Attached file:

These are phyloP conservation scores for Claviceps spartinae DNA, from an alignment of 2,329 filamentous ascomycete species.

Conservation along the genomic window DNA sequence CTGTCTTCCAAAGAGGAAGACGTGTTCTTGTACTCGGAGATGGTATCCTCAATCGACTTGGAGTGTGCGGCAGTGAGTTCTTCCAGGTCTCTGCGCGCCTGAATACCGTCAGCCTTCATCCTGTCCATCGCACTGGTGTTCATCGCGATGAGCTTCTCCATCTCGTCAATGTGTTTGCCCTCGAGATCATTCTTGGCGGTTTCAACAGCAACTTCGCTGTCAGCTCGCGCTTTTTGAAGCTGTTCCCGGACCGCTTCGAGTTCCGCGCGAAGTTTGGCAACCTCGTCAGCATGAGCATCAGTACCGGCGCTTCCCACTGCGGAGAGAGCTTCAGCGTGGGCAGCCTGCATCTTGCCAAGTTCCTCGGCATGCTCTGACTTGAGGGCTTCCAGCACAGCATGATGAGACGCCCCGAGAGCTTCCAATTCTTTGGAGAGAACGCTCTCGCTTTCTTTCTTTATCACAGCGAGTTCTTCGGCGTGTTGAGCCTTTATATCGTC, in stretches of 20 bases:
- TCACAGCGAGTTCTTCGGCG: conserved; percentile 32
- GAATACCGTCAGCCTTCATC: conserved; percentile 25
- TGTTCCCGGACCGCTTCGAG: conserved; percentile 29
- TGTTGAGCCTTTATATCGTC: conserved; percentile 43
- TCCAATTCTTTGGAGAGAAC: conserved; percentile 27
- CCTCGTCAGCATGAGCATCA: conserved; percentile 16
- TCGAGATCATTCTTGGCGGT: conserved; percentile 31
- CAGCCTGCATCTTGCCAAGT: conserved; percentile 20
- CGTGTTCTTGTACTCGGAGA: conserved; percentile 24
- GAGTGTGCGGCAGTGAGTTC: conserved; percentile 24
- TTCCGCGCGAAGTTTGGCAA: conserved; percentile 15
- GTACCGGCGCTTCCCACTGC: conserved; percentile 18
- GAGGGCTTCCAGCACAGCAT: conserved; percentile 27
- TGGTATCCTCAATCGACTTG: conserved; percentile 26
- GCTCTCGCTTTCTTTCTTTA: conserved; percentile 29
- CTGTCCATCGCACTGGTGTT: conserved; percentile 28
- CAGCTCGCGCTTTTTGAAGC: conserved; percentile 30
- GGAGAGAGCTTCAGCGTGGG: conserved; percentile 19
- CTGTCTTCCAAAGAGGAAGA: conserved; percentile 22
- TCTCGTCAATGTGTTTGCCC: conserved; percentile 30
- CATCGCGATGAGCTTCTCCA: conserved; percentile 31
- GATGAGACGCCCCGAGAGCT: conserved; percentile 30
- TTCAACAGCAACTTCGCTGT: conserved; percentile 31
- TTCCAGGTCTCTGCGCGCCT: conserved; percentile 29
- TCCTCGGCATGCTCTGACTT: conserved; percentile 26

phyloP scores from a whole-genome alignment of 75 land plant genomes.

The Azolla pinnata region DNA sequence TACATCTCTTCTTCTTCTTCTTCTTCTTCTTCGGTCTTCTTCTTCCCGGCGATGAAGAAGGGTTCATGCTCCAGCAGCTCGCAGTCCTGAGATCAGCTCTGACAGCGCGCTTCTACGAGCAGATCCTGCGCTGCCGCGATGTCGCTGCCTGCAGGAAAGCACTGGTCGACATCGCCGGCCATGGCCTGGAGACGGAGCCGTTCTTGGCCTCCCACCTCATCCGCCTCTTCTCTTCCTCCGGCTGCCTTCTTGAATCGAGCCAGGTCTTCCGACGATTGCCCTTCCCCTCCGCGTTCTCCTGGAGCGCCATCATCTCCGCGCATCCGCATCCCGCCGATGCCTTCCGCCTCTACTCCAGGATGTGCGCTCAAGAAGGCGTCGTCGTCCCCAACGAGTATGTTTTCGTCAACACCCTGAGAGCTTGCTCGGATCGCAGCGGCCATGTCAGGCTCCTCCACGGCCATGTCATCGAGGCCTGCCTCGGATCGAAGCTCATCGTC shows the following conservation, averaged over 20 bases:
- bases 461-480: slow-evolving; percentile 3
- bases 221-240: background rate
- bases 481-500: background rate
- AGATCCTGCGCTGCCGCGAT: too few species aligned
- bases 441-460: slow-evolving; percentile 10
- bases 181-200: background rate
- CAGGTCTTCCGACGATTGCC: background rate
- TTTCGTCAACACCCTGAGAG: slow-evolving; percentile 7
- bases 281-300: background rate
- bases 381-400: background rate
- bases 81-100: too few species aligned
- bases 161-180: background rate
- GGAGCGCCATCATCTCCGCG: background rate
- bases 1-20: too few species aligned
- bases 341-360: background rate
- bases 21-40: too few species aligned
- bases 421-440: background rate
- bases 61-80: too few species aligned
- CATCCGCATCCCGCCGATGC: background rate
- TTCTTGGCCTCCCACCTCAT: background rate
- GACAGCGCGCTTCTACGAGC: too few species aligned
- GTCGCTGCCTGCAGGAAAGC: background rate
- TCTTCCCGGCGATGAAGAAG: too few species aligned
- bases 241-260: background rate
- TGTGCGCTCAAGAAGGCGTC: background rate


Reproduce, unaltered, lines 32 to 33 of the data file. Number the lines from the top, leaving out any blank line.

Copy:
- bases 481-500: background rate
- AGATCCTGCGCTGCCGCGAT: too few species aligned